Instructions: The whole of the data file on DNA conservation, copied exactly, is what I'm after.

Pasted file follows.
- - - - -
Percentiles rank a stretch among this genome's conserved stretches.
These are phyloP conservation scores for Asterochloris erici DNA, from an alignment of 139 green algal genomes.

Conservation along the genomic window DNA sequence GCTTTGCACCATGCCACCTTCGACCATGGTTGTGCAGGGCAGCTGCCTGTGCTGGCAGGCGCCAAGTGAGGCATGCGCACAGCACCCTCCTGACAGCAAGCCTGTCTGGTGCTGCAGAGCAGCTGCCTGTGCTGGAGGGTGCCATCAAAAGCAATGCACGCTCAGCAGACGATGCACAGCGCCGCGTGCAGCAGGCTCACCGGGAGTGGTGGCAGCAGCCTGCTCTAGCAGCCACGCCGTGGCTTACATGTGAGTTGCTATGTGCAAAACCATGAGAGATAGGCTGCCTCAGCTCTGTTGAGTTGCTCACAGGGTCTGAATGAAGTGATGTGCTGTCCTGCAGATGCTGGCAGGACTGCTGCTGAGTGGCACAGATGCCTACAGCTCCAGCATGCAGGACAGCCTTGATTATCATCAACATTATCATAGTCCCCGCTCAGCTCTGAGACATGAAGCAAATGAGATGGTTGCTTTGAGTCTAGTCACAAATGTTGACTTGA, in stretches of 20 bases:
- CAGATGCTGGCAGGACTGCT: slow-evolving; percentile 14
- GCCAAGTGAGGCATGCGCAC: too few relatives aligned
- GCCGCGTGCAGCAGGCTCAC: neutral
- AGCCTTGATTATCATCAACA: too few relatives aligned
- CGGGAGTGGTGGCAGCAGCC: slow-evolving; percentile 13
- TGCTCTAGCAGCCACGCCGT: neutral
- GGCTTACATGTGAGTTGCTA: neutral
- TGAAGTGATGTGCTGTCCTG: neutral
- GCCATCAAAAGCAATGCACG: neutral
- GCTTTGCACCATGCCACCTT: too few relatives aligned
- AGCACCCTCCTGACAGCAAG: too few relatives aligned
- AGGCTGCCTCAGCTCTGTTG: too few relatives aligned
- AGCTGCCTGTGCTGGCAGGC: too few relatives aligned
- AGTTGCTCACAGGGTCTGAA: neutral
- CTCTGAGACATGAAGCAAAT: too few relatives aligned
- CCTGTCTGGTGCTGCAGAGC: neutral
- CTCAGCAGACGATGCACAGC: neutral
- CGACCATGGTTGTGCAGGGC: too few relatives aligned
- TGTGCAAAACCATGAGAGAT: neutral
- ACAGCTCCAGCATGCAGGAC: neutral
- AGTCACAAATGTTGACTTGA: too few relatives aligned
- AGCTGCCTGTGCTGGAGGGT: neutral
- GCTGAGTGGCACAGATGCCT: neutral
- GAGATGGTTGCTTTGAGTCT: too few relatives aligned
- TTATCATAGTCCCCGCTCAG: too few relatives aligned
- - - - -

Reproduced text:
Percentiles rank a stretch among this genome's conserved stretches.
These are phyloP conservation scores for Asterochloris erici DNA, from an alignment of 139 green algal genomes.

Conservation along the genomic window DNA sequence GCTTTGCACCATGCCACCTTCGACCATGGTTGTGCAGGGCAGCTGCCTGTGCTGGCAGGCGCCAAGTGAGGCATGCGCACAGCACCCTCCTGACAGCAAGCCTGTCTGGTGCTGCAGAGCAGCTGCCTGTGCTGGAGGGTGCCATCAAAAGCAATGCACGCTCAGCAGACGATGCACAGCGCCGCGTGCAGCAGGCTCACCGGGAGTGGTGGCAGCAGCCTGCTCTAGCAGCCACGCCGTGGCTTACATGTGAGTTGCTATGTGCAAAACCATGAGAGATAGGCTGCCTCAGCTCTGTTGAGTTGCTCACAGGGTCTGAATGAAGTGATGTGCTGTCCTGCAGATGCTGGCAGGACTGCTGCTGAGTGGCACAGATGCCTACAGCTCCAGCATGCAGGACAGCCTTGATTATCATCAACATTATCATAGTCCCCGCTCAGCTCTGAGACATGAAGCAAATGAGATGGTTGCTTTGAGTCTAGTCACAAATGTTGACTTGA, in stretches of 20 bases:
- CAGATGCTGGCAGGACTGCT: slow-evolving; percentile 14
- GCCAAGTGAGGCATGCGCAC: too few relatives aligned
- GCCGCGTGCAGCAGGCTCAC: neutral
- AGCCTTGATTATCATCAACA: too few relatives aligned
- CGGGAGTGGTGGCAGCAGCC: slow-evolving; percentile 13
- TGCTCTAGCAGCCACGCCGT: neutral
- GGCTTACATGTGAGTTGCTA: neutral
- TGAAGTGATGTGCTGTCCTG: neutral
- GCCATCAAAAGCAATGCACG: neutral
- GCTTTGCACCATGCCACCTT: too few relatives aligned
- AGCACCCTCCTGACAGCAAG: too few relatives aligned
- AGGCTGCCTCAGCTCTGTTG: too few relatives aligned
- AGCTGCCTGTGCTGGCAGGC: too few relatives aligned
- AGTTGCTCACAGGGTCTGAA: neutral
- CTCTGAGACATGAAGCAAAT: too few relatives aligned
- CCTGTCTGGTGCTGCAGAGC: neutral
- CTCAGCAGACGATGCACAGC: neutral
- CGACCATGGTTGTGCAGGGC: too few relatives aligned
- TGTGCAAAACCATGAGAGAT: neutral
- ACAGCTCCAGCATGCAGGAC: neutral
- AGTCACAAATGTTGACTTGA: too few relatives aligned
- AGCTGCCTGTGCTGGAGGGT: neutral
- GCTGAGTGGCACAGATGCCT: neutral
- GAGATGGTTGCTTTGAGTCT: too few relatives aligned
- TTATCATAGTCCCCGCTCAG: too few relatives aligned